gms | German Medical Science

Entscheiden trotz Unsicherheit: 14. Jahrestagung des Deutschen Netzwerks Evidenzbasierte Medizin

Deutsches Netzwerk Evidenzbasierte Medizin e. V.

15.03. - 16.03.2013, Berlin

Current experience with applying the GRADE approach to public health interventions: an empirical study

Meeting Abstract

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Entscheiden trotz Unsicherheit. 14. Jahrestagung des Deutschen Netzwerks Evidenzbasierte Medizin. Berlin, 15.-16.03.2013. Düsseldorf: German Medical Science GMS Publishing House; 2013. Doc13ebmD2b

doi: 10.3205/13ebm017, urn:nbn:de:0183-13ebm0176

Veröffentlicht: 11. März 2013

© 2013 Rehfuess et al.
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Background: The Grading of Recommendations Assessment, Development and Evaluation (GRADE) approach has been adopted by more than 70 national and international organisations as a systematic and transparent framework for evidence-based guideline development. With reference to an ongoing debate in the literature and within public health organisations, this study reviews current experience with the GRADE approach in rating the quality of evidence in the field of public health and identifies challenges encountered.

Methods: We conducted semi-structured interviews with representatives of groups that have applied GRADE in the context of systematic reviews or guidelines development in the field of public health. We also interviewed representatives of groups or organisations that decided against its use. We initially contacted potential participants by email. Responses were obtained by telephone interview or email, and written interview summaries were validated with participants. We analysed data across individual interviews to distil common themes and challenges.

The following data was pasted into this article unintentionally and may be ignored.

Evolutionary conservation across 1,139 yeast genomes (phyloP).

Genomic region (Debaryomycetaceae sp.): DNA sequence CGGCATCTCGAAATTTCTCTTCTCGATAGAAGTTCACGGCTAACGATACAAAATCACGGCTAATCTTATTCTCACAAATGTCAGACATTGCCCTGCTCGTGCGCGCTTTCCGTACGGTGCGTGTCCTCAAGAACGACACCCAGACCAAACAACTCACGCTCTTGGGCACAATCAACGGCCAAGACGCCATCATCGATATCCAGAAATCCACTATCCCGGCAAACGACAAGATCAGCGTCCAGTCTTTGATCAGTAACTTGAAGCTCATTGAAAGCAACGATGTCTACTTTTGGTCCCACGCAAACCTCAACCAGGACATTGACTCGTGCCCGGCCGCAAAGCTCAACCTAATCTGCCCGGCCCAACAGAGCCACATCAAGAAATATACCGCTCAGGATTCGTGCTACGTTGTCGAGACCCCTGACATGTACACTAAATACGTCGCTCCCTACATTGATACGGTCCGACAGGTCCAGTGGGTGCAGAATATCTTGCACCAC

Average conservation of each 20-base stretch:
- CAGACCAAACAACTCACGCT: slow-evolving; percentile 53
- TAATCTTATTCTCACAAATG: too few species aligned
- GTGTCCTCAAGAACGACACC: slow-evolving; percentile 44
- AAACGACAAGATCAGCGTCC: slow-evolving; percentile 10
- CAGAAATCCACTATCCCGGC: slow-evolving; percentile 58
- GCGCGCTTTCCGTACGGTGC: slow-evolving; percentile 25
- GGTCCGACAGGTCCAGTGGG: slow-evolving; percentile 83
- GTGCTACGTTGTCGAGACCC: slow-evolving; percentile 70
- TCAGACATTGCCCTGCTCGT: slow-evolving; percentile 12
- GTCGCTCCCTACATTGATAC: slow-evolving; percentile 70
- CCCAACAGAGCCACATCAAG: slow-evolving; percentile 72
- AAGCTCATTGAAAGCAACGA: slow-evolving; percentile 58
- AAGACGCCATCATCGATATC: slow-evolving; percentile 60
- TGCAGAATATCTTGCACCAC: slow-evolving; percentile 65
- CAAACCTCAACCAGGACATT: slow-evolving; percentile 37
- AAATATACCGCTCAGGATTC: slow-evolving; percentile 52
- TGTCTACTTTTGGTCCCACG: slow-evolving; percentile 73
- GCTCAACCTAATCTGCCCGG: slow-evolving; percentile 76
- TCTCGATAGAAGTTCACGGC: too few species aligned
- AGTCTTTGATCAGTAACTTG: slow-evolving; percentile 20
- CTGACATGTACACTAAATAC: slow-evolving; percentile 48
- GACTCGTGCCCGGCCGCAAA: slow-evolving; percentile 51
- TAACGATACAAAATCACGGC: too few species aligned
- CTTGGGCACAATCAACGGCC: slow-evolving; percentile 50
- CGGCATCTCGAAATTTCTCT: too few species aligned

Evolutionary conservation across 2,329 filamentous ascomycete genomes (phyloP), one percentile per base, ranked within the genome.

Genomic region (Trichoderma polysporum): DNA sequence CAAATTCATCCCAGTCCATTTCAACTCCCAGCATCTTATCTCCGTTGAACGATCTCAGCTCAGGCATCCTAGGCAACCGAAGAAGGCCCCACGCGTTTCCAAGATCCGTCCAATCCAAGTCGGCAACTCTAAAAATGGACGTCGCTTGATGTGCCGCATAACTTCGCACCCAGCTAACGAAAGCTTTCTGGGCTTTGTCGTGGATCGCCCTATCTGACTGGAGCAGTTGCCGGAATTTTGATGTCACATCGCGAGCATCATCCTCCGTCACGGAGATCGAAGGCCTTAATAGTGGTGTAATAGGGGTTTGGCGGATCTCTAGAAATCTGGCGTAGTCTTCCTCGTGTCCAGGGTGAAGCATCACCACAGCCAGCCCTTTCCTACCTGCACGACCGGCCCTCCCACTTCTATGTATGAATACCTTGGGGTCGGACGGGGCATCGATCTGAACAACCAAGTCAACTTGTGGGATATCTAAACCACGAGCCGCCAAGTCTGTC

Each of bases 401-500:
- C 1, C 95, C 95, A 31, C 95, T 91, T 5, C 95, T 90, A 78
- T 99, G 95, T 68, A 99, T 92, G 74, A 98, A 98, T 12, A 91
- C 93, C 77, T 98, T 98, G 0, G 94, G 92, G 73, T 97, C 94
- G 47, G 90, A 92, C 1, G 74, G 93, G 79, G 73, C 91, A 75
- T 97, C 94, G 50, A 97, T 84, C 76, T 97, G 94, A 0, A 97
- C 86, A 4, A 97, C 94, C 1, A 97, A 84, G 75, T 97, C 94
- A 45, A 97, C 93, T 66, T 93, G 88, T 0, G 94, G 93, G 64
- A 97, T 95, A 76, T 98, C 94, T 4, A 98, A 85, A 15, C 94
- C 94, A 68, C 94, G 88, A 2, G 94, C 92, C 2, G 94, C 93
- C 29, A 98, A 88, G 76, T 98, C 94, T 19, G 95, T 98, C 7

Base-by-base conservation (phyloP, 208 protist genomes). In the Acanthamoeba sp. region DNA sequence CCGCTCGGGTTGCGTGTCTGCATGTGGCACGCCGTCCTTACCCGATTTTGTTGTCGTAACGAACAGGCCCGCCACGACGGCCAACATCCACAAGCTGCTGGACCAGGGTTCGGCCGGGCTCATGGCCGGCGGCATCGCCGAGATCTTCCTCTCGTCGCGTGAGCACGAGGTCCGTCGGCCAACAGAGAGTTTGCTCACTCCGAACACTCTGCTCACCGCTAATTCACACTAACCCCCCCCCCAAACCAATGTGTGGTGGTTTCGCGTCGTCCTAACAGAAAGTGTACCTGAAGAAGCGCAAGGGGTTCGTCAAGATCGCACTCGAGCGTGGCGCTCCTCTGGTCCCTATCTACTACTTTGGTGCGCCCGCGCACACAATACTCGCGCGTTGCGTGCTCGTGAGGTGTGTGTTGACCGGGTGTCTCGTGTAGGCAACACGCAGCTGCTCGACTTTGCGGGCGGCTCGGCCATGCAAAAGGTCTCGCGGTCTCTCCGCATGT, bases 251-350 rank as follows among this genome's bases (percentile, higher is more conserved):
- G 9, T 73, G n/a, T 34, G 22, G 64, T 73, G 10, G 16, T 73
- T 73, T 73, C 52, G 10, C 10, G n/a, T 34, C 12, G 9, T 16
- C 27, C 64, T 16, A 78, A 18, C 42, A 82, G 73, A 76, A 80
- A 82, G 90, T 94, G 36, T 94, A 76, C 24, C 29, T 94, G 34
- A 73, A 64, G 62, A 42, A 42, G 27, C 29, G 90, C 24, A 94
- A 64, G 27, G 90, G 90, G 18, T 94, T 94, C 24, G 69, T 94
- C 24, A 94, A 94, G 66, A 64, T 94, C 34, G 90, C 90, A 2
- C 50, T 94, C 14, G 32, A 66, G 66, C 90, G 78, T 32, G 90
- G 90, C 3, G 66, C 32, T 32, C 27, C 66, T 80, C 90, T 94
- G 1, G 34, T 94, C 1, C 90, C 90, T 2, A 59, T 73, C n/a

Results: We undertook 18 interviews and obtained 15 in-depth responses relating to specific systematic reviews or guideline projects; a majority of the latter were contributed by groups within the World Health Organization. All respondents that have used GRADE appreciated the systematic and transparent process of assessing the quality of the evidence. However, respondents reported a range of minor and major challenges relating to complexity of public health interventions, choice of outcomes and outcome measures, ability to discriminate between different types of observational studies, use of non-epidemiological evidence, GRADE terminology and the GRADE and guideline development process. Respondents’ suggestions to make the approach more applicable to public health interventions included revisiting terminology, offering better guidance on how to apply GRADE to complex interventions and making modifications to the current grading scheme.

Conclusions: Our findings suggest that GRADE principles are applicable to public health and are well-received but also highlight common challenges. They provide a starting point for exploring options for improvements and, where applicable, testing these across different types of public health interventions. Several public health organisations are currently testing GRADE, and the GRADE Working Group is eager to engage with these groups to find ways to address concerns.